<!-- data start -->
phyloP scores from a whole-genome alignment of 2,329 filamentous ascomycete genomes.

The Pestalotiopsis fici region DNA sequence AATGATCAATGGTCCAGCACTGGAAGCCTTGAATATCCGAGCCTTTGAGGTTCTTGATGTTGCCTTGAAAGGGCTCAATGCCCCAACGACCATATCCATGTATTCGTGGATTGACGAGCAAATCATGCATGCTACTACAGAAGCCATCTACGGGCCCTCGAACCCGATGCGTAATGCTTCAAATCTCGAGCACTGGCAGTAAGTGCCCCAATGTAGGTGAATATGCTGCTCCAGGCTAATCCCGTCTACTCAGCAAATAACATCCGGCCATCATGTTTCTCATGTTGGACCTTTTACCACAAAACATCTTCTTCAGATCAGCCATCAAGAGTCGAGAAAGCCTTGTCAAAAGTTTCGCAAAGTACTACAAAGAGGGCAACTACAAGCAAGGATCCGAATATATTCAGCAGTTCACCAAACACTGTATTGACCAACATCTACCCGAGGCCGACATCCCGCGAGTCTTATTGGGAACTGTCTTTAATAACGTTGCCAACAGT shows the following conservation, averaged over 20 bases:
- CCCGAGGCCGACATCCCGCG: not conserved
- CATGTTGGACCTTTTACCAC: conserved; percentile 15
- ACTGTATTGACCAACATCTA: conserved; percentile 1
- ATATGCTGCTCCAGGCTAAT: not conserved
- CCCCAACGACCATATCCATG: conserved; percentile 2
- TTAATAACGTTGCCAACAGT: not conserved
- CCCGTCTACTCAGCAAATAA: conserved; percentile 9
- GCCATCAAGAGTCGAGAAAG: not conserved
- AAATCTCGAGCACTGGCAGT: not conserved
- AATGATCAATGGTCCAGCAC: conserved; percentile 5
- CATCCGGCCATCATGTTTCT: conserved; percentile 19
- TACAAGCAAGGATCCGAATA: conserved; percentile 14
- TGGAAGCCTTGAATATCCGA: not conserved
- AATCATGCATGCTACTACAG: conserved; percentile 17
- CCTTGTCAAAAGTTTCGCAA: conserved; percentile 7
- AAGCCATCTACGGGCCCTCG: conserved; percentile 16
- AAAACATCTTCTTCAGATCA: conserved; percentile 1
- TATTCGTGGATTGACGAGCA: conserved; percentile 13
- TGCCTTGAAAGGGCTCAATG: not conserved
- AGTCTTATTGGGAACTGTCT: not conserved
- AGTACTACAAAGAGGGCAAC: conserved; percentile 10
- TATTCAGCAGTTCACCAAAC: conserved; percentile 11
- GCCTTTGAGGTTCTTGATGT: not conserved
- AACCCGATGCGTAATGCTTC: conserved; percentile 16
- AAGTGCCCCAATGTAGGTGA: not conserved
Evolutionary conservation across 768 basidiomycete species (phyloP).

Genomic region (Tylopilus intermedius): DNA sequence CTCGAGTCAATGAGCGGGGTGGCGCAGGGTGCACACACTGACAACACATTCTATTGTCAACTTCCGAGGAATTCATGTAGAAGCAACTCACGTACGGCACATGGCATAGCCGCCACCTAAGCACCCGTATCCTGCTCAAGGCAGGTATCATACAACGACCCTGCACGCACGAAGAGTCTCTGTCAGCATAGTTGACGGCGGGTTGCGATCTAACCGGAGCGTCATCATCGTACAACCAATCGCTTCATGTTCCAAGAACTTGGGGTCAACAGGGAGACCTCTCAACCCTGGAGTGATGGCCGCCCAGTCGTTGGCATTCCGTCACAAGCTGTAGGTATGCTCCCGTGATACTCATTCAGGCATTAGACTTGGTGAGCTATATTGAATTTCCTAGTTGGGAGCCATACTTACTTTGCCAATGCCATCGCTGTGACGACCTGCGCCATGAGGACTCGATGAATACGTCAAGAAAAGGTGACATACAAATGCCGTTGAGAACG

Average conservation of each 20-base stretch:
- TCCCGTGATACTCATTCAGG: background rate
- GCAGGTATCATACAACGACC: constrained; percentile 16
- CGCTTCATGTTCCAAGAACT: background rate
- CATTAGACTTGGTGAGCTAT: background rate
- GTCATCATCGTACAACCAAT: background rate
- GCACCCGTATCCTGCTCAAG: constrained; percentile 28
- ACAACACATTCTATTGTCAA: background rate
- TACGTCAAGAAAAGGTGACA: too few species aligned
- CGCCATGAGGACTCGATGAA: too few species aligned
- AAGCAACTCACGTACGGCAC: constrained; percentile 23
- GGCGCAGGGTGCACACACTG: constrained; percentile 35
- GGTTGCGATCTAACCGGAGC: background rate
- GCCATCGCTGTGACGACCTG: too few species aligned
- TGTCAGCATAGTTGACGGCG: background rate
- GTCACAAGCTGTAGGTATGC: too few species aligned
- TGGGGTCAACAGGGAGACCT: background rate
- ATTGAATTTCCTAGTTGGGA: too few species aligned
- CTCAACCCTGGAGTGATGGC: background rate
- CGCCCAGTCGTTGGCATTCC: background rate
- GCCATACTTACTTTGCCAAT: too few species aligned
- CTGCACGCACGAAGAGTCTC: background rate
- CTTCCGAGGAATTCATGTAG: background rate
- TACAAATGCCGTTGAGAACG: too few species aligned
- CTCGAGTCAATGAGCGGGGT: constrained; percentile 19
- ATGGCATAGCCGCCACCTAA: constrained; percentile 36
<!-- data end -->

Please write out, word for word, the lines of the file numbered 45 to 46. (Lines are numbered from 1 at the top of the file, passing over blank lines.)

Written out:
- GTCACAAGCTGTAGGTATGC: too few species aligned
- TGGGGTCAACAGGGAGACCT: background rate